• Many evolutionary anthropologists seek to understand whether human cooperation is simply a reflection of our primate ancestry, or if it is fundamentally different in some way.
  • Cooperation will evolve if helping relatives increases the chances that shared genes will be passed on to the next generation.

Humans are outliers among mammals in the extent to which we cooperate with one another. Many evolutionary anthropologists seek to understand whether human cooperation is simply a reflection of our primate ancestry or if it is fundamentally different in some way. To answer this question, we need to understand the ways in which nonhuman primates cooperate and why.

Cooperation—behaving in a way that benefits others—is initially puzzling because it seems that individuals who act in their own self-interest would be more likely to survive and reproduce. But, on closer examination, there are several ways in which helping others can also benefit oneself.

Cooperation with Relatives

Cooperation will evolve if helping relatives—like brothers and sisters or parents—increases the chances that shared genes will be passed on to the next generation. In analyses of long-term data on wild baboon groups, researchers have shown that female baboons groom, support, and form strong, stable bonds with sisters (read more about living in groups).

A group of baboons grooming each other. Image credit Joan Silk

Among wild chimpanzees, researchers found that adult males in Ngogo, Uganda, preferentially groom, share food, and form coalitions with maternal brothers. Similarly, research among male chimpanzees at Gombe, Tanzania, showed that maternal brothers formed stronger social bonds than unrelated pairs did. However, at both sites, most cooperation occurs among “nonkin” or unrelated individuals. Therefore, kin selection cannot be the only explanation for cooperation in this species.

Cooperation with nonkin yields immediate benefits

Sometimes, it is in an individual’s immediate best interests to cooperate—that is, when they would benefit more by helping others than if they didn’t. Chimpanzees will often share meat with one another after a successful hunt. Research at Gombe supports the sharing under pressure hypothesis—a meat possessor is better off sharing because it reduces harassment by persistent beggars. The costs of sharing are more than compensated by the benefits of increased feeding efficiency in the face of fewer beggars. Chimpanzee hunting research supports the hypothesis that group hunts of red colobus monkeys by chimpanzees are simultaneous, independent attempts by multiple hunters, each trying to make a kill. With more hunters, each individual is more likely to succeed, even if they are not hunting as a team. The presence of keen “impact hunters” helps to encourage others to hunt.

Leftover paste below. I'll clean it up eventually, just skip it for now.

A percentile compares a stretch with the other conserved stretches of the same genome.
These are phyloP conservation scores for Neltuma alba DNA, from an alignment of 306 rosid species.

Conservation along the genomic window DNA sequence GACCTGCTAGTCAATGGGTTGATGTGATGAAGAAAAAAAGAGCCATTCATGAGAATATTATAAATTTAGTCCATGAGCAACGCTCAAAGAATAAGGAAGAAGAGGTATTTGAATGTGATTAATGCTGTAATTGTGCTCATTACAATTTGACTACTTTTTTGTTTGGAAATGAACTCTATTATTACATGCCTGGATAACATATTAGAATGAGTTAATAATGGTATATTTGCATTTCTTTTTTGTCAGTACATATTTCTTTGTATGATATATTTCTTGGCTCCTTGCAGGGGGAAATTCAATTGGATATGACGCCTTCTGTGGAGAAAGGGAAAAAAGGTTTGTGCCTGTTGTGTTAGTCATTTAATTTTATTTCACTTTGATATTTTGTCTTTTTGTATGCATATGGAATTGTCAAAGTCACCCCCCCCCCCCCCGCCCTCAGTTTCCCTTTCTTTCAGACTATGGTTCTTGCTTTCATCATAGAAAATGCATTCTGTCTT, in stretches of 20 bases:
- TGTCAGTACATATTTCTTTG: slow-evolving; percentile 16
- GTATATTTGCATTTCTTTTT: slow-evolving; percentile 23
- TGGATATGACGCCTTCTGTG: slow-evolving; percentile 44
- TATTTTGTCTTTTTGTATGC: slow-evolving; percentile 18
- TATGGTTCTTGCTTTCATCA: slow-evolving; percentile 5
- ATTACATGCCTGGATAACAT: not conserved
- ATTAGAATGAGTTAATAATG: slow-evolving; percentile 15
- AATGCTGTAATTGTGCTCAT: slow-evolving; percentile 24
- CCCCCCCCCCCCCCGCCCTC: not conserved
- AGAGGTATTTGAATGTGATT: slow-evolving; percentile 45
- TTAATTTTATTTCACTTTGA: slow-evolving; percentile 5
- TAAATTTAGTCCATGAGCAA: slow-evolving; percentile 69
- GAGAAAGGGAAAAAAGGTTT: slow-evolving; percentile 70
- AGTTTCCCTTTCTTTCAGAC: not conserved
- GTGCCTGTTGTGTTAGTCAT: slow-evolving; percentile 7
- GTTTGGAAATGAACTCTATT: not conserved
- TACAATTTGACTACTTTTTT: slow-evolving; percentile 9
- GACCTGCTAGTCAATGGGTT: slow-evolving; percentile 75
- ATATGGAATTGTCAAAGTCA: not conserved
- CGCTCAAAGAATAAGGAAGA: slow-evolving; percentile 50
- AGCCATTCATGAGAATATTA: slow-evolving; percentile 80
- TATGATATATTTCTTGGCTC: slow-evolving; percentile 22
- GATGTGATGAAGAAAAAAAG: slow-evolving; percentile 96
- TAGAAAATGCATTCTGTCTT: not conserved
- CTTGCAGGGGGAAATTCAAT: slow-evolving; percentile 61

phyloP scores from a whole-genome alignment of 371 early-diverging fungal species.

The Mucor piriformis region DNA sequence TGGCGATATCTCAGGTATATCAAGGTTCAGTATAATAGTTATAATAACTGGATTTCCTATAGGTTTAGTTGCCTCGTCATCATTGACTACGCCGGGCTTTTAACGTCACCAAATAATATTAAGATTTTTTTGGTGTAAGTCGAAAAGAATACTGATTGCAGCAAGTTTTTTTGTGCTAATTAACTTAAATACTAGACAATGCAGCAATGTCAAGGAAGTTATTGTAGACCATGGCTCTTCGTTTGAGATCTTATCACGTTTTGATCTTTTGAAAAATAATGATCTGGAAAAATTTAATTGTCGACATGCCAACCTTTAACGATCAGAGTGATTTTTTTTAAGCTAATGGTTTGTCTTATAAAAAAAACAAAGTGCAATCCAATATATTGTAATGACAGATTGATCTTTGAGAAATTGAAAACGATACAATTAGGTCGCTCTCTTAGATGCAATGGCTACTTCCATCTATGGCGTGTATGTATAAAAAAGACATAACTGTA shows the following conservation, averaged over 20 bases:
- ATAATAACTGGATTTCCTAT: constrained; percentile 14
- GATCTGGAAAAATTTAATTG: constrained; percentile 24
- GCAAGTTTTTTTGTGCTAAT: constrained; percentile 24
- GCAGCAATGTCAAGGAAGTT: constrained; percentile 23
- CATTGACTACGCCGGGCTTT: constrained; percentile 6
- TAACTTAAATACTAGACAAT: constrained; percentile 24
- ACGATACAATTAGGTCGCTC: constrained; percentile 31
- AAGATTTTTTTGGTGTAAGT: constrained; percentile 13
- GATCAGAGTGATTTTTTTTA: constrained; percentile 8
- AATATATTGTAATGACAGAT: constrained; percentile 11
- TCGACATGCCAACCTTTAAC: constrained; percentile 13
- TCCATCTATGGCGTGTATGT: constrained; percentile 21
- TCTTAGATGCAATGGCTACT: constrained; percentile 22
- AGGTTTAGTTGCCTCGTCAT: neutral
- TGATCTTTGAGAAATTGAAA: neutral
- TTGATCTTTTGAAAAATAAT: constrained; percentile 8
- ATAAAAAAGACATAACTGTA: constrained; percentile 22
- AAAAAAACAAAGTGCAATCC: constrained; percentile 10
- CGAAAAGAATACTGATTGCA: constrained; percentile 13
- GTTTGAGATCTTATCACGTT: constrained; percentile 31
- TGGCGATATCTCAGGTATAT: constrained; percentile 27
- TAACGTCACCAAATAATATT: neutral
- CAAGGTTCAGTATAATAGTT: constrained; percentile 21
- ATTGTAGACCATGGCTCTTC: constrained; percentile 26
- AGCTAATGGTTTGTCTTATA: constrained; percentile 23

Chimpanzees in pursuit of small monkeys. Image credit Ian Gilby

Alternatively, chimpanzees may benefit by hunting in a coordinated fashion that maximizes the chances that the group succeeds, with preferential sharing among those who participated. There is no evidence that such collaboration occurs at field sites in Gombe, Ngogo, and some other sites, but chimpanzees in Taï Forest, Cote d’Ivoire, have been observed working in teams.

Line of chimpanzees patrolling their territory. Image credit Kevin Langergraber

Cooperation with nonkin yields future benefits

In some cases, a cooperator may experience benefits long after the cooperative act. Reciprocal exchange occurs when the immediate costs of cooperating are recouped when the recipient returns the favor. At Ngogo, researchers found a reciprocal pattern of giving and receiving food, grooming, coalitionary support among male chimpanzees. While there was no evidence found that male chimpanzees at Gombe exchange of meat for grooming, the research team did find that closely-bonded males were more likely to form coalitions with one another, and alpha males exchange mating opportunities for grooming.

Bonobos in a group grooming session.

If helping others eventually leads to a larger social group, and a larger social group increases one’s own chances of reproduction, then cooperation will evolve. Other research at Ngogo has shown that male chimpanzees often participate in territorial border patrols if they don’t currently have offspring in the group, but are likely to reproduce later if the community thrives.

Written by Ian Gilby PhD, Kevin Langergraber PhD, Joan Silk PhD

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